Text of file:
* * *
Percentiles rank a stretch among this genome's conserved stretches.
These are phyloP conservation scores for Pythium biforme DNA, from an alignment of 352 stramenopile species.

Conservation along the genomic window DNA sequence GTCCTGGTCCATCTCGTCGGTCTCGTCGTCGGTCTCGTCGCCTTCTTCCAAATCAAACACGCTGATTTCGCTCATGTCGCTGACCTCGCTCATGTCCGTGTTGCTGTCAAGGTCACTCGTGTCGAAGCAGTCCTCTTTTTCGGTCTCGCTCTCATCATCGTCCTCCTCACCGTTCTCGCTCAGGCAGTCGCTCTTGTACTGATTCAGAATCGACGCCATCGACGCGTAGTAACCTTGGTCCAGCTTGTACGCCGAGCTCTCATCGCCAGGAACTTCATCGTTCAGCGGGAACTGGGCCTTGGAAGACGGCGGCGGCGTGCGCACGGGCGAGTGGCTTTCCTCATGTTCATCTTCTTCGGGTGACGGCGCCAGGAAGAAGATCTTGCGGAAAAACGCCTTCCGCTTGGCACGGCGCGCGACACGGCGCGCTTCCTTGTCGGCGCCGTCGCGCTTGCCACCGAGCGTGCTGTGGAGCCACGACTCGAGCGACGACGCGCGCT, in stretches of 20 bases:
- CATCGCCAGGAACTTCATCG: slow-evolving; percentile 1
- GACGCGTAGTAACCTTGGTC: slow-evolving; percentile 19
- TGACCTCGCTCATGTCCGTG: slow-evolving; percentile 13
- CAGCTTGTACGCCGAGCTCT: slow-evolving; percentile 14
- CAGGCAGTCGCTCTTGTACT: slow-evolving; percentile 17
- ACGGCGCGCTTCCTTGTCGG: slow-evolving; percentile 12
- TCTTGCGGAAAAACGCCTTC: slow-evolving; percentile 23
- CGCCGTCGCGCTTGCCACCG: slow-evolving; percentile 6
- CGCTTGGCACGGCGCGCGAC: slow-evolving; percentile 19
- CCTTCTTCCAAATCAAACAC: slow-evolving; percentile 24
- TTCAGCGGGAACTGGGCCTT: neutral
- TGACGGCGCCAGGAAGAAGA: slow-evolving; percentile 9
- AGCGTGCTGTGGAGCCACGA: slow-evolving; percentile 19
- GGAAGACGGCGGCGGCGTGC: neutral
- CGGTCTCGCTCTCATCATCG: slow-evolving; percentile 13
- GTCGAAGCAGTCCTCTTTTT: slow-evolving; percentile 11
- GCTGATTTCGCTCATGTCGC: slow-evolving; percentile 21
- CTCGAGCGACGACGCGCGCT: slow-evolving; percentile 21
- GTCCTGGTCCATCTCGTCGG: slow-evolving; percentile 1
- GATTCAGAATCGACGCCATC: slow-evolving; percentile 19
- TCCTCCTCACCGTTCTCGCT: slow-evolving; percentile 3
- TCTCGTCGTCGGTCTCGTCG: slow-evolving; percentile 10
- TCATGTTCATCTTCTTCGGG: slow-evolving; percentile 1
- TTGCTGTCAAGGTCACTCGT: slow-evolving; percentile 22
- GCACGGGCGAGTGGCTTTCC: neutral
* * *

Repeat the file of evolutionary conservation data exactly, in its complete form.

Percentiles rank a stretch among this genome's conserved stretches.
These are phyloP conservation scores for Pythium biforme DNA, from an alignment of 352 stramenopile species.

Conservation along the genomic window DNA sequence GTCCTGGTCCATCTCGTCGGTCTCGTCGTCGGTCTCGTCGCCTTCTTCCAAATCAAACACGCTGATTTCGCTCATGTCGCTGACCTCGCTCATGTCCGTGTTGCTGTCAAGGTCACTCGTGTCGAAGCAGTCCTCTTTTTCGGTCTCGCTCTCATCATCGTCCTCCTCACCGTTCTCGCTCAGGCAGTCGCTCTTGTACTGATTCAGAATCGACGCCATCGACGCGTAGTAACCTTGGTCCAGCTTGTACGCCGAGCTCTCATCGCCAGGAACTTCATCGTTCAGCGGGAACTGGGCCTTGGAAGACGGCGGCGGCGTGCGCACGGGCGAGTGGCTTTCCTCATGTTCATCTTCTTCGGGTGACGGCGCCAGGAAGAAGATCTTGCGGAAAAACGCCTTCCGCTTGGCACGGCGCGCGACACGGCGCGCTTCCTTGTCGGCGCCGTCGCGCTTGCCACCGAGCGTGCTGTGGAGCCACGACTCGAGCGACGACGCGCGCT, in stretches of 20 bases:
- CATCGCCAGGAACTTCATCG: slow-evolving; percentile 1
- GACGCGTAGTAACCTTGGTC: slow-evolving; percentile 19
- TGACCTCGCTCATGTCCGTG: slow-evolving; percentile 13
- CAGCTTGTACGCCGAGCTCT: slow-evolving; percentile 14
- CAGGCAGTCGCTCTTGTACT: slow-evolving; percentile 17
- ACGGCGCGCTTCCTTGTCGG: slow-evolving; percentile 12
- TCTTGCGGAAAAACGCCTTC: slow-evolving; percentile 23
- CGCCGTCGCGCTTGCCACCG: slow-evolving; percentile 6
- CGCTTGGCACGGCGCGCGAC: slow-evolving; percentile 19
- CCTTCTTCCAAATCAAACAC: slow-evolving; percentile 24
- TTCAGCGGGAACTGGGCCTT: neutral
- TGACGGCGCCAGGAAGAAGA: slow-evolving; percentile 9
- AGCGTGCTGTGGAGCCACGA: slow-evolving; percentile 19
- GGAAGACGGCGGCGGCGTGC: neutral
- CGGTCTCGCTCTCATCATCG: slow-evolving; percentile 13
- GTCGAAGCAGTCCTCTTTTT: slow-evolving; percentile 11
- GCTGATTTCGCTCATGTCGC: slow-evolving; percentile 21
- CTCGAGCGACGACGCGCGCT: slow-evolving; percentile 21
- GTCCTGGTCCATCTCGTCGG: slow-evolving; percentile 1
- GATTCAGAATCGACGCCATC: slow-evolving; percentile 19
- TCCTCCTCACCGTTCTCGCT: slow-evolving; percentile 3
- TCTCGTCGTCGGTCTCGTCG: slow-evolving; percentile 10
- TCATGTTCATCTTCTTCGGG: slow-evolving; percentile 1
- TTGCTGTCAAGGTCACTCGT: slow-evolving; percentile 22
- GCACGGGCGAGTGGCTTTCC: neutral